ITS NOT FUNNY THAT WE OLDER DIVERS so often have to ask the waiter what he recommends, because we can no longer decipher the menu. We end up eating from the chefs great big steaming pot of whatever he couldnt shift the previous day.
Thank goodness some diving-computer manufacturers understand that their best prospects as customers are those that SKI (Spend Kids Inheritance).
I liked the Galileo Sol diving computer from the moment I received it, because there are three screen options. You can have a Full display, a Classic display or a very simplified Light configuration. The less information, the bigger the words and the easier it is to read.
The Light configuration still gives you all the essential information you need to carry out a dive safely, whereas Full tells you when its time for lunch.
The Galileo Sol became one of my favourite computers, but I often forgot to wear the heart-rate monitor that enabled it to dovetail with what my body was actually doing.
Years later, when I remembered to strap it to my chest, I noticed that my heart-rate was going through the roof. This told me that the heart-rate monitor was at the end of its useful life, so I opted out of using it, and carried on.
Nor did I ever get another transmitter for the nitrox integration of a second or third mix during a single dive, so I guess you could accuse me of not using it to its full advantage.
Others presumably went down the same route, because Scubapro-Uwatec has now introduced the Galileo Luna, a simplified unit in that it comes without the heart-rate monitor (though it can be upgraded at a later date) and normally works with a single gas-integrated transmitter.
Like the Sol, the Luna is oil-filled against pressure effects, but has an autonomous air-filled battery compartment. My only real objection to it is its stupendous price.

Three buttons allow you into and around the menu. There may be hundreds of settings, but they are all easily accessed in an agreeable and digestible way. Its so easy. The only setting that may need some explanation is that of MB levels.
During repetitive diving, small bubbles that might form in your body but provide no symptoms of DCI can form the nucleus to which further bubbles might cluster.
Setting a micro-bubble or MB level can protect you against this. You can opt for any of five levels, or turn this facility off (MB0) and revert to the conventional Buhlmann ZH-L8 ADT algorithm.
You can also choose a variety of depths and times for a safety stop, or opt for PDIS. More of that later.

Display Legibility
As I indicated, the dot-matrix display of this computer is probably the most legible of any available, and warnings come up in real words, so you dont have to decipher what the icon of a little man in a wheelchair means!
If you are multilingual, or want to lend your precious computer to someone who doesnt speak English, there is the option of having most European languages, too.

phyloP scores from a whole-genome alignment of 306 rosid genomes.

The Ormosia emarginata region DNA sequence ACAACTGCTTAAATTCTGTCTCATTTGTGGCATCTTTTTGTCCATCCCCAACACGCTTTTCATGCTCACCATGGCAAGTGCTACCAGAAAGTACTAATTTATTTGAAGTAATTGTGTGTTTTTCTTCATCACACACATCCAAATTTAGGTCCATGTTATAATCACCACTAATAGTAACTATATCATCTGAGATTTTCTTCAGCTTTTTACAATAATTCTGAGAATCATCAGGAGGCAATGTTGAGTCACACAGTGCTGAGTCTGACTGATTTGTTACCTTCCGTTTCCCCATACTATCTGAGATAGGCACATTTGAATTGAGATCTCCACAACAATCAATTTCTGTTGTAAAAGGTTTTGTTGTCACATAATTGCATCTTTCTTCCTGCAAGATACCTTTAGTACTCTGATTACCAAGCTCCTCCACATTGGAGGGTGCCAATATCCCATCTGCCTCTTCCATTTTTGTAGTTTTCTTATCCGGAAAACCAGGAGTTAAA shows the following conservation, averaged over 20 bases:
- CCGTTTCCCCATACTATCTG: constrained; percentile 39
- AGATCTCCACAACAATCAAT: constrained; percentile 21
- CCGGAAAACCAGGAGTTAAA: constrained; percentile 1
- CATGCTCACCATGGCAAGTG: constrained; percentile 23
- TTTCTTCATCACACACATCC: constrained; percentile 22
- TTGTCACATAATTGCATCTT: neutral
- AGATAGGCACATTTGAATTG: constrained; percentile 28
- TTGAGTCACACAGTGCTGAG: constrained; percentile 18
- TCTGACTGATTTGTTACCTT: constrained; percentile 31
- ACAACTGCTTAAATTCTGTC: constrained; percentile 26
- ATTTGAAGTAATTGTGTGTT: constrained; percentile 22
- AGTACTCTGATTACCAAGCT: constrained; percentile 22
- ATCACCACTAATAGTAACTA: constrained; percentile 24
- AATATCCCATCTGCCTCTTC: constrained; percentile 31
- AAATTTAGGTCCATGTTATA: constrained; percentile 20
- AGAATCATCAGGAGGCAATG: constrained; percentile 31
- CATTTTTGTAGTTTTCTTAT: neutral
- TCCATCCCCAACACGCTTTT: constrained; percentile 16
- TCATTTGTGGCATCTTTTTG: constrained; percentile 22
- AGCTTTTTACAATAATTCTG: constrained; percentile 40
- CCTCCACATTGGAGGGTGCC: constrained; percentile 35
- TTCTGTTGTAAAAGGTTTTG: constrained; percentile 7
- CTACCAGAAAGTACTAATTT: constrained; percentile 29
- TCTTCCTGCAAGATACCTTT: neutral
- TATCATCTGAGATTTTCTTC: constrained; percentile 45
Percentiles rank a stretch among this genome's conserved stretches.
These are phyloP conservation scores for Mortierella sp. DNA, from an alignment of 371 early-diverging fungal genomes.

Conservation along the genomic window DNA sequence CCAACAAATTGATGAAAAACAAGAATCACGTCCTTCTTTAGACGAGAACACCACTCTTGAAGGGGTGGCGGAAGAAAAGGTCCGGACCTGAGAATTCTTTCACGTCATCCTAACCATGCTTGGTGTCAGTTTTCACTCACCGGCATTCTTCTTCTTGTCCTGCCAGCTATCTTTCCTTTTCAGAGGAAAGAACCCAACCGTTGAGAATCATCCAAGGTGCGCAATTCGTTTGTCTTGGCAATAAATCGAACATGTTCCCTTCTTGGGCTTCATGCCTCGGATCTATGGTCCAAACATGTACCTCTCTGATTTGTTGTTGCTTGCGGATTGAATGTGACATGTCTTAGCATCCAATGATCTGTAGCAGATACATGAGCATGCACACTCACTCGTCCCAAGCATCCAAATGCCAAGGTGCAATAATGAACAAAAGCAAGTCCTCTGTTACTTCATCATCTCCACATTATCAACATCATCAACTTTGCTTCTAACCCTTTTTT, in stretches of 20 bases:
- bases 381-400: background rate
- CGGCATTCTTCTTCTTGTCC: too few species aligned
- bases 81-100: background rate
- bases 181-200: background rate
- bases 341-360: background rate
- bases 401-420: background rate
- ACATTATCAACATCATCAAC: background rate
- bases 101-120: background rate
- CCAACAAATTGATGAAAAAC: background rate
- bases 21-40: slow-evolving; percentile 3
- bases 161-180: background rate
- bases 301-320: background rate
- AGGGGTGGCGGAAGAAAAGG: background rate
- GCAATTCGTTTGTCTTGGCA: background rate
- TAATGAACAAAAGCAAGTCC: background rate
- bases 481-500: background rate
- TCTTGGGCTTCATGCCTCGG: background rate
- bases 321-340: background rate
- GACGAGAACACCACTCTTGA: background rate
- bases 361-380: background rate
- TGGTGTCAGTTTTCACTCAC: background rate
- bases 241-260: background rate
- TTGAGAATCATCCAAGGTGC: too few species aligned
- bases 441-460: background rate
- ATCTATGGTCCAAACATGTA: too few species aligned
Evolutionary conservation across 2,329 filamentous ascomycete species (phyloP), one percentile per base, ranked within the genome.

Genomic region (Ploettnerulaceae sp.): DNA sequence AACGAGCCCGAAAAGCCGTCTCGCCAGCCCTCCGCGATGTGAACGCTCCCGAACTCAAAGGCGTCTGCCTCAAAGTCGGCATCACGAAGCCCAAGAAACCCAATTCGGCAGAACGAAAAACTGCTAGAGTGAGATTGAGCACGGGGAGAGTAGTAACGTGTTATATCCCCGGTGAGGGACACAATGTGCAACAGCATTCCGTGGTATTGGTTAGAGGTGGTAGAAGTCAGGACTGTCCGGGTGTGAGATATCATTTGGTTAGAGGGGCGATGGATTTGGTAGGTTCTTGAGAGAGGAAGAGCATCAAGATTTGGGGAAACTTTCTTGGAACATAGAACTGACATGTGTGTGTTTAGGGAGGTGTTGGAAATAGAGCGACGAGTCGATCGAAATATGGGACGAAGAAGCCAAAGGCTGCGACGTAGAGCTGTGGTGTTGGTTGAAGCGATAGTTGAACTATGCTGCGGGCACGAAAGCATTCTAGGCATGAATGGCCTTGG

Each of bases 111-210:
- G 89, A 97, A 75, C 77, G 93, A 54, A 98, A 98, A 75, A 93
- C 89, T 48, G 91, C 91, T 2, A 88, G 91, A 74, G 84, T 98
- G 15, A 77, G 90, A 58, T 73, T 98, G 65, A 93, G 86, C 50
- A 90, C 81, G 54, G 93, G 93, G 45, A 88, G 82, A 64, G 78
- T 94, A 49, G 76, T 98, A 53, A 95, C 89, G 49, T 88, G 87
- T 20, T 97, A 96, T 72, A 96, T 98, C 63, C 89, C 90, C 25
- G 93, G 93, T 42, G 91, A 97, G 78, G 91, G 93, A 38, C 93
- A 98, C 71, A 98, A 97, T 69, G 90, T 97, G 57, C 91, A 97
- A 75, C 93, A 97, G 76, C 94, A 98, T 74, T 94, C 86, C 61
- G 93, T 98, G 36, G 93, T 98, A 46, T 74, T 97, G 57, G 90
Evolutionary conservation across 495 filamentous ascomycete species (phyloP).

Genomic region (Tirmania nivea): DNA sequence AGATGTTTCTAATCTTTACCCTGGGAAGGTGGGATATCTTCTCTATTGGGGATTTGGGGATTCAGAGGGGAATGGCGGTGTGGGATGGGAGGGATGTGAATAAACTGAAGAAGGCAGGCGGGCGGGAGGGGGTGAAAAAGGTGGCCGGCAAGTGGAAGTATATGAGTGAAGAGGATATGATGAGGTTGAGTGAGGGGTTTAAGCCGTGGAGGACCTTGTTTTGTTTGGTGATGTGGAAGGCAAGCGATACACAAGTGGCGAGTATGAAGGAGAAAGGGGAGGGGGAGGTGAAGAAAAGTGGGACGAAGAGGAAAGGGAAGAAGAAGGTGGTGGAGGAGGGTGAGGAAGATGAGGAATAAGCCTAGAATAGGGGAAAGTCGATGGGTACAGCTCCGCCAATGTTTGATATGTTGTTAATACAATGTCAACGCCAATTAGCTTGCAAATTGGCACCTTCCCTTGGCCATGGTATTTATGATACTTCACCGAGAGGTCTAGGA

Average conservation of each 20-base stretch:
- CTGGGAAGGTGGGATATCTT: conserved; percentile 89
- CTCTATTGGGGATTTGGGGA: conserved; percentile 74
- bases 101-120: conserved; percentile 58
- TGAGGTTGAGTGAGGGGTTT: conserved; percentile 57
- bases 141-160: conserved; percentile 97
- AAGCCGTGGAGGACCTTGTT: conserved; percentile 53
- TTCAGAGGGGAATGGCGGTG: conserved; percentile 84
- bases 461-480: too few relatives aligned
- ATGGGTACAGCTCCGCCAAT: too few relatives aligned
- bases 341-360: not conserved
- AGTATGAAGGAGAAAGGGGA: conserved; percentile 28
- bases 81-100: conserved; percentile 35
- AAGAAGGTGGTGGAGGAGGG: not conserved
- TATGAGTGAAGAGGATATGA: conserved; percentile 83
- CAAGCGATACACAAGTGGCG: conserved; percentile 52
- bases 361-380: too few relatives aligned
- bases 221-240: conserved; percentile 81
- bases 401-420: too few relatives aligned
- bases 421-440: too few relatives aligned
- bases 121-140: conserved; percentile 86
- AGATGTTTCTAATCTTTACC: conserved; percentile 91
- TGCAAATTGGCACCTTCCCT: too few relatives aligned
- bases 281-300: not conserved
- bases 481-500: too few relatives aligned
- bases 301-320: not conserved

The Sol has a wonderful built-in electronic compass that seems to work at almost any angle, and together with the tank pressure and remaining gas-time prognosis it puts all the data you need in one place - on your wrist.

In The Water
This unit is very straightforward to use. During the dive, it gives all the information you need, plus the depth of the first level stop, which targets micro-bubble formation.
If for some reason you miss this stop, the computer simply defaults to the next MB level. Its a recommendation. You make the mandatory deco stops only when they are indicated.
The Galileo also gives the option of Profile Dependent Intermediate Stops (PDIS). These are indicated as deep stops, but again are more of a recommendation than obligatory.
They are calculated on the fly during the dive, and for a deep dive more than one might be recommended. You can choose to set the PDIS for one or two minutes, and I chose the latter, because it takes your blood about two minutes to circulate around your body.
I did find that after a deep dive I got quite a few PDIS recommendations in very shallow water, and often ascended a little past the point before the two-minute counter was up. It would then say PDIS No, which was annoying, but made no apparent difference to my health.
The counter for the safety stop is huge and unmissable. It even gives a nitrogen tissue-loading graphic display during the dive, should you be interested.
Although the Galileo Luna elicits comments about its size from those divers wearing tiny computer- watches, it is not too big in the water, and straps comfortably onto the wrist.
Planning and Logbook
The Logbook mode not only gives several pages of information, but there is a very clear profile graph recorded of each dive. The dive-planning mode is very easy to understand, and will give you the deco required for any particular dive, including the level stops that might be recommended for that MB level setting.

Suunto Vyper Air £399
Mares Nemo Wide £335

PRICE £759 (Also available without transmitter)
IN-WATER DISPLAY Full, with three display type options
NITROX MANAGEMENT Integrated by radio transmitter
LOGBOOK 100 hours
PC INTERFACE Infra-red/SmartTrak
MODE Nitrox, Gauge, Apnea package as free download
UPGRADE OPTION Predictive multigas and heart-rate.
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